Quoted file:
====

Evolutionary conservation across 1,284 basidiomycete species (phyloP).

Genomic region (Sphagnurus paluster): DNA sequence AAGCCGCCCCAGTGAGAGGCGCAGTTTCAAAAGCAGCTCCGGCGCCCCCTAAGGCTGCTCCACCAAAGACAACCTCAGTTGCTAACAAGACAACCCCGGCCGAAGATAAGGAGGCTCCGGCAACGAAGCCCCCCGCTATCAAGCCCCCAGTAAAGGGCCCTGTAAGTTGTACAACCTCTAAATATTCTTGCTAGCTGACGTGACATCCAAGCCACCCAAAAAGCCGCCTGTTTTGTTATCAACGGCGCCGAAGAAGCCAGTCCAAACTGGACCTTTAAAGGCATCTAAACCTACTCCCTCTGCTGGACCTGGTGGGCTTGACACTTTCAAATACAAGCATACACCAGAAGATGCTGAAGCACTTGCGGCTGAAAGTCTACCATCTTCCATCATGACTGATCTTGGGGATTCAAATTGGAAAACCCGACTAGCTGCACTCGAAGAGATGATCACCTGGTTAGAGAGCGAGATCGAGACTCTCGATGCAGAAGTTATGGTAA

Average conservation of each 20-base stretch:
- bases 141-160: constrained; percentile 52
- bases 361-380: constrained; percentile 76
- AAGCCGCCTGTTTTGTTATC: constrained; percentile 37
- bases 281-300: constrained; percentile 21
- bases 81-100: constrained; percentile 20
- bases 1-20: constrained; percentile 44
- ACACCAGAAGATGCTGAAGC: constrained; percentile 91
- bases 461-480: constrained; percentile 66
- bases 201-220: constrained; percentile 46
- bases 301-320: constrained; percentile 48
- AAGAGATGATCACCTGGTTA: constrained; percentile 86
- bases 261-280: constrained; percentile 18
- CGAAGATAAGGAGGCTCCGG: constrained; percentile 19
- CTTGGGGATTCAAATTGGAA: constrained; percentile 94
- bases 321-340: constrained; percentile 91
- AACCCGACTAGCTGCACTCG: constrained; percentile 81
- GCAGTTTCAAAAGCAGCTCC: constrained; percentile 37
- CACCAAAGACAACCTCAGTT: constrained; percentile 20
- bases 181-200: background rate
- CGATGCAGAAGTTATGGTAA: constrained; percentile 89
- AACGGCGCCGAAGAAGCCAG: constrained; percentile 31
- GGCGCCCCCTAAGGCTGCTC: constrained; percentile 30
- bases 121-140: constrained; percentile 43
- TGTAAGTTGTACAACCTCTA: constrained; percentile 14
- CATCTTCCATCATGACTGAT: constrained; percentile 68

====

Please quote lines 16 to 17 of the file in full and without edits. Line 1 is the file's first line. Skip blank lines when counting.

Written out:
- CGAAGATAAGGAGGCTCCGG: constrained; percentile 19
- CTTGGGGATTCAAATTGGAA: constrained; percentile 94